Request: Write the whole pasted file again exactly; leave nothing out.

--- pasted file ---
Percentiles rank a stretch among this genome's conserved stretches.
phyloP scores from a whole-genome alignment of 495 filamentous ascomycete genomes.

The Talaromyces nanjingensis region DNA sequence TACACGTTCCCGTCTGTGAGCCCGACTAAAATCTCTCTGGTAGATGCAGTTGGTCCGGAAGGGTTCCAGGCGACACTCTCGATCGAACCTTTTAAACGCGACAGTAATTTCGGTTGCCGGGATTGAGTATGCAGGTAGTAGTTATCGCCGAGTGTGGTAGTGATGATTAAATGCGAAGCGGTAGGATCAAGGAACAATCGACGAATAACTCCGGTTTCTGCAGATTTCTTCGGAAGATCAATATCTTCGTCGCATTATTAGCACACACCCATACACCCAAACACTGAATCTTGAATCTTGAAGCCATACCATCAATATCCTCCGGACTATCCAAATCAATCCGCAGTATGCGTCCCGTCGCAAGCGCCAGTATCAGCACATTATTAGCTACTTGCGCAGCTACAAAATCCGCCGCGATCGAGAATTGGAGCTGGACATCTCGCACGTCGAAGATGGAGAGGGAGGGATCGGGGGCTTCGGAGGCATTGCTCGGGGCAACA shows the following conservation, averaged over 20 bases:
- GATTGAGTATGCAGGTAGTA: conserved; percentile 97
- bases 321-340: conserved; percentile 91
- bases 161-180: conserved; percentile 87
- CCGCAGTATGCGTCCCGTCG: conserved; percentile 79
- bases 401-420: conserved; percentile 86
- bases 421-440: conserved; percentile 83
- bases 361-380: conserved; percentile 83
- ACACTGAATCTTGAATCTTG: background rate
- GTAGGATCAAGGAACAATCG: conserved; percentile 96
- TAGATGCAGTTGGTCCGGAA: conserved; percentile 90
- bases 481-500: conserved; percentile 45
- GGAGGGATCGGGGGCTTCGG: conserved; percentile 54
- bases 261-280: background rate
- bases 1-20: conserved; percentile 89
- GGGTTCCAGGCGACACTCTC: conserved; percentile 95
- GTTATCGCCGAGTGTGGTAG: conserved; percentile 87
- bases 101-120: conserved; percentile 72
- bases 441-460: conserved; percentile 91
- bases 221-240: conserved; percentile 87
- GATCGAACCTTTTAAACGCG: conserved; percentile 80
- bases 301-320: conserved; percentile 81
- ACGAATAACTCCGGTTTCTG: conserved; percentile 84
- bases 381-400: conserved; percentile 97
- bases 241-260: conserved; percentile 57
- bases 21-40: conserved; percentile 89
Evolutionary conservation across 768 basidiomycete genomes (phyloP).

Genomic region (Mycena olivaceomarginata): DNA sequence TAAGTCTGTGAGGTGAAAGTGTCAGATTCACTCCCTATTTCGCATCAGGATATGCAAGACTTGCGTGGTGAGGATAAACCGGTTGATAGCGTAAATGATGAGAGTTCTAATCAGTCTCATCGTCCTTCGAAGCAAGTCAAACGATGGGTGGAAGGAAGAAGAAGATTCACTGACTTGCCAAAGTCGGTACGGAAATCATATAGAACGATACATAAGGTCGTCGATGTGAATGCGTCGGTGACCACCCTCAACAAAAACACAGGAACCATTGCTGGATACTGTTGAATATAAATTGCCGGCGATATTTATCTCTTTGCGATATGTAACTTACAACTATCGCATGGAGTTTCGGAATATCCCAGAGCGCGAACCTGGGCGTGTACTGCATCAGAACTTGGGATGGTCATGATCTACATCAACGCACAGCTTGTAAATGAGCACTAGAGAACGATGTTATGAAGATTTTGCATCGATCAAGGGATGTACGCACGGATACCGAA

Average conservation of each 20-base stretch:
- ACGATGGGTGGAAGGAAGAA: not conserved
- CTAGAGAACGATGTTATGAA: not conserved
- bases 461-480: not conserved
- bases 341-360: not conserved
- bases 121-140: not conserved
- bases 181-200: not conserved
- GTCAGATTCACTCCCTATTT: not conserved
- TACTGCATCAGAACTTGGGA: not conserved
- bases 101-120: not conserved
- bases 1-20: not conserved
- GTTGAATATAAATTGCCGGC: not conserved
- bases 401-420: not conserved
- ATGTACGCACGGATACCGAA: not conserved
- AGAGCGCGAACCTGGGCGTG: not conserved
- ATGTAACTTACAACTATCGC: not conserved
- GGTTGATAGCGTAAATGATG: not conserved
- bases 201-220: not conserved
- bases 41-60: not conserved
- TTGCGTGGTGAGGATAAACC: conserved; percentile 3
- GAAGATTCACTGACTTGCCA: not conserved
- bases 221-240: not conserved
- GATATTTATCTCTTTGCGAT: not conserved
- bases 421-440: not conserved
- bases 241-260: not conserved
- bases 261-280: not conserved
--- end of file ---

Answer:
Percentiles rank a stretch among this genome's conserved stretches.
phyloP scores from a whole-genome alignment of 495 filamentous ascomycete genomes.

The Talaromyces nanjingensis region DNA sequence TACACGTTCCCGTCTGTGAGCCCGACTAAAATCTCTCTGGTAGATGCAGTTGGTCCGGAAGGGTTCCAGGCGACACTCTCGATCGAACCTTTTAAACGCGACAGTAATTTCGGTTGCCGGGATTGAGTATGCAGGTAGTAGTTATCGCCGAGTGTGGTAGTGATGATTAAATGCGAAGCGGTAGGATCAAGGAACAATCGACGAATAACTCCGGTTTCTGCAGATTTCTTCGGAAGATCAATATCTTCGTCGCATTATTAGCACACACCCATACACCCAAACACTGAATCTTGAATCTTGAAGCCATACCATCAATATCCTCCGGACTATCCAAATCAATCCGCAGTATGCGTCCCGTCGCAAGCGCCAGTATCAGCACATTATTAGCTACTTGCGCAGCTACAAAATCCGCCGCGATCGAGAATTGGAGCTGGACATCTCGCACGTCGAAGATGGAGAGGGAGGGATCGGGGGCTTCGGAGGCATTGCTCGGGGCAACA shows the following conservation, averaged over 20 bases:
- GATTGAGTATGCAGGTAGTA: conserved; percentile 97
- bases 321-340: conserved; percentile 91
- bases 161-180: conserved; percentile 87
- CCGCAGTATGCGTCCCGTCG: conserved; percentile 79
- bases 401-420: conserved; percentile 86
- bases 421-440: conserved; percentile 83
- bases 361-380: conserved; percentile 83
- ACACTGAATCTTGAATCTTG: background rate
- GTAGGATCAAGGAACAATCG: conserved; percentile 96
- TAGATGCAGTTGGTCCGGAA: conserved; percentile 90
- bases 481-500: conserved; percentile 45
- GGAGGGATCGGGGGCTTCGG: conserved; percentile 54
- bases 261-280: background rate
- bases 1-20: conserved; percentile 89
- GGGTTCCAGGCGACACTCTC: conserved; percentile 95
- GTTATCGCCGAGTGTGGTAG: conserved; percentile 87
- bases 101-120: conserved; percentile 72
- bases 441-460: conserved; percentile 91
- bases 221-240: conserved; percentile 87
- GATCGAACCTTTTAAACGCG: conserved; percentile 80
- bases 301-320: conserved; percentile 81
- ACGAATAACTCCGGTTTCTG: conserved; percentile 84
- bases 381-400: conserved; percentile 97
- bases 241-260: conserved; percentile 57
- bases 21-40: conserved; percentile 89
Evolutionary conservation across 768 basidiomycete genomes (phyloP).

Genomic region (Mycena olivaceomarginata): DNA sequence TAAGTCTGTGAGGTGAAAGTGTCAGATTCACTCCCTATTTCGCATCAGGATATGCAAGACTTGCGTGGTGAGGATAAACCGGTTGATAGCGTAAATGATGAGAGTTCTAATCAGTCTCATCGTCCTTCGAAGCAAGTCAAACGATGGGTGGAAGGAAGAAGAAGATTCACTGACTTGCCAAAGTCGGTACGGAAATCATATAGAACGATACATAAGGTCGTCGATGTGAATGCGTCGGTGACCACCCTCAACAAAAACACAGGAACCATTGCTGGATACTGTTGAATATAAATTGCCGGCGATATTTATCTCTTTGCGATATGTAACTTACAACTATCGCATGGAGTTTCGGAATATCCCAGAGCGCGAACCTGGGCGTGTACTGCATCAGAACTTGGGATGGTCATGATCTACATCAACGCACAGCTTGTAAATGAGCACTAGAGAACGATGTTATGAAGATTTTGCATCGATCAAGGGATGTACGCACGGATACCGAA

Average conservation of each 20-base stretch:
- ACGATGGGTGGAAGGAAGAA: not conserved
- CTAGAGAACGATGTTATGAA: not conserved
- bases 461-480: not conserved
- bases 341-360: not conserved
- bases 121-140: not conserved
- bases 181-200: not conserved
- GTCAGATTCACTCCCTATTT: not conserved
- TACTGCATCAGAACTTGGGA: not conserved
- bases 101-120: not conserved
- bases 1-20: not conserved
- GTTGAATATAAATTGCCGGC: not conserved
- bases 401-420: not conserved
- ATGTACGCACGGATACCGAA: not conserved
- AGAGCGCGAACCTGGGCGTG: not conserved
- ATGTAACTTACAACTATCGC: not conserved
- GGTTGATAGCGTAAATGATG: not conserved
- bases 201-220: not conserved
- bases 41-60: not conserved
- TTGCGTGGTGAGGATAAACC: conserved; percentile 3
- GAAGATTCACTGACTTGCCA: not conserved
- bases 221-240: not conserved
- GATATTTATCTCTTTGCGAT: not conserved
- bases 421-440: not conserved
- bases 241-260: not conserved
- bases 261-280: not conserved